EPA considers using robots in abandoned mines | KOB 4
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EPA considers using robots in abandoned mines

Meg Hilling
February 01, 2018 05:59 PM

FARMINGTON, N.M.  -- In an effort to explore and secure abandoned mines throughout the United States, the Environmental Protection Agency is exploring the possibility of sending robots into abandon mines.

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"We are very intrigued by that idea we can send robots into the underground mine workings, not worry about a lot of that safety issues that one might have sending people into the mines," said Rebecca Thomas, an official at the EPA. "And they can be instrumented with a variety of different tools to take maps of the underground workings, photographs."

By doing this, EPA hopes to clean up some of the mines and prevent mine blowouts like the Gold King Mine spill. According to EPA officials, it is going to be a while before these robots head down below.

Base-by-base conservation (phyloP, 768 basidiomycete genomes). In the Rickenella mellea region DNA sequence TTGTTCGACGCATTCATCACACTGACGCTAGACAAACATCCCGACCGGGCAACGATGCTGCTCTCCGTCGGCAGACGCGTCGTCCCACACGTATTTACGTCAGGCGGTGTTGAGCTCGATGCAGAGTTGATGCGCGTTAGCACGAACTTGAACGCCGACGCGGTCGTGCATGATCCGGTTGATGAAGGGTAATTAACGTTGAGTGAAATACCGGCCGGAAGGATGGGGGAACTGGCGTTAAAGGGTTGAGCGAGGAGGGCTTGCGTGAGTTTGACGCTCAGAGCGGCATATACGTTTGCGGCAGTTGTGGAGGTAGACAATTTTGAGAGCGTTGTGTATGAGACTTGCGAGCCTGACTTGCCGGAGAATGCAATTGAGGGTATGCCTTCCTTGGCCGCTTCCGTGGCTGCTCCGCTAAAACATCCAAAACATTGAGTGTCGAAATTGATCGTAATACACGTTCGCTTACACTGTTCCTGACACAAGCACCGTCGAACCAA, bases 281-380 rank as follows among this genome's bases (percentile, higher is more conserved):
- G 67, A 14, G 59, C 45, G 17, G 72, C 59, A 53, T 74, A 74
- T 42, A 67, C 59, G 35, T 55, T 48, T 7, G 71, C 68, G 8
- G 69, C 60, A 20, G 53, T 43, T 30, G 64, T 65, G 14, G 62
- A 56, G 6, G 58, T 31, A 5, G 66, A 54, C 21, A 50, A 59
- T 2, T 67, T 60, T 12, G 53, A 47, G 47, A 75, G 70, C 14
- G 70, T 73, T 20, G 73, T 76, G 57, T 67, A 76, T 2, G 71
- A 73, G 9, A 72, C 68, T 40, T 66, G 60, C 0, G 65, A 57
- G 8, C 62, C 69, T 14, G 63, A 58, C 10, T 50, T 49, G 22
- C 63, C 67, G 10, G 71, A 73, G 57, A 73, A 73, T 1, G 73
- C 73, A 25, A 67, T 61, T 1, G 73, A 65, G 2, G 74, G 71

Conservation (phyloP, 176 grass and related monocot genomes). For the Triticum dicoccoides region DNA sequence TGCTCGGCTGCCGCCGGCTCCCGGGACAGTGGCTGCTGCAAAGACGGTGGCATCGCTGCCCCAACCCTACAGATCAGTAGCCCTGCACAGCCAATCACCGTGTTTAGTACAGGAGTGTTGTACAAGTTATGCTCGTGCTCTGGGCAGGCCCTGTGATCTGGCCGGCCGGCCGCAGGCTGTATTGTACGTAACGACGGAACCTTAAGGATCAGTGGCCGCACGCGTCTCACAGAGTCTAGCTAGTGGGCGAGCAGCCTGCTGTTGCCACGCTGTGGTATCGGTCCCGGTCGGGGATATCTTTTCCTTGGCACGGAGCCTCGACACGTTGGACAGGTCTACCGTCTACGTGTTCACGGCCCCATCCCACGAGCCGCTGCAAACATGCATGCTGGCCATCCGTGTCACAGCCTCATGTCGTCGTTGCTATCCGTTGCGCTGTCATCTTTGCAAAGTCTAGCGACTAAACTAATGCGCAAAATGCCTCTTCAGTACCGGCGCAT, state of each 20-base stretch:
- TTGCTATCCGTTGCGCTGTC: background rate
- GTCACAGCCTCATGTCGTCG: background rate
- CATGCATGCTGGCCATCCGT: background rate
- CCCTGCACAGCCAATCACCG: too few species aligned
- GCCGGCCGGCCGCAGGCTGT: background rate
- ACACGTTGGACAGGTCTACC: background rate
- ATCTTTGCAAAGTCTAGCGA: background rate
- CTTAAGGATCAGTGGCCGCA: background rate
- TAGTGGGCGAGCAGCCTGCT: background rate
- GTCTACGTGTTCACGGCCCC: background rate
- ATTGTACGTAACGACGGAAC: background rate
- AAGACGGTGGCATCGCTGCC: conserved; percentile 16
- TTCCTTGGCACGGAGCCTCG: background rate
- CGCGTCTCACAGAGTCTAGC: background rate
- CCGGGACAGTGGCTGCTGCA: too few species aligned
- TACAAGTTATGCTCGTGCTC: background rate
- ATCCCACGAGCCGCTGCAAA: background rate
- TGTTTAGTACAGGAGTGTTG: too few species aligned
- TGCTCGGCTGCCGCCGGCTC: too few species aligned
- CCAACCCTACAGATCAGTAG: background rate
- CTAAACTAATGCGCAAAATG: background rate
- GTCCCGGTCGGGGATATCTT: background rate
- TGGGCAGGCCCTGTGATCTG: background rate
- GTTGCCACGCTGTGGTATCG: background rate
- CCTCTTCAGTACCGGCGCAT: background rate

"I think it'll take many months and maybe even years to really fully develop this technology. In our early conversations with the Colorado School of Mines, we've been talking about the difficult conditions in these mines," Thomas said. "They are wet environments. Oftentimes the water is very acidic, having a very low pH. So the robots have to be constructed to withstand that kind of an environment."

The EPA and Colorado School of Mines are not the only ones exploring this type of mine technology. Numerous organizations and colleges throughout the country are carrying out similar research.

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Meg Hilling

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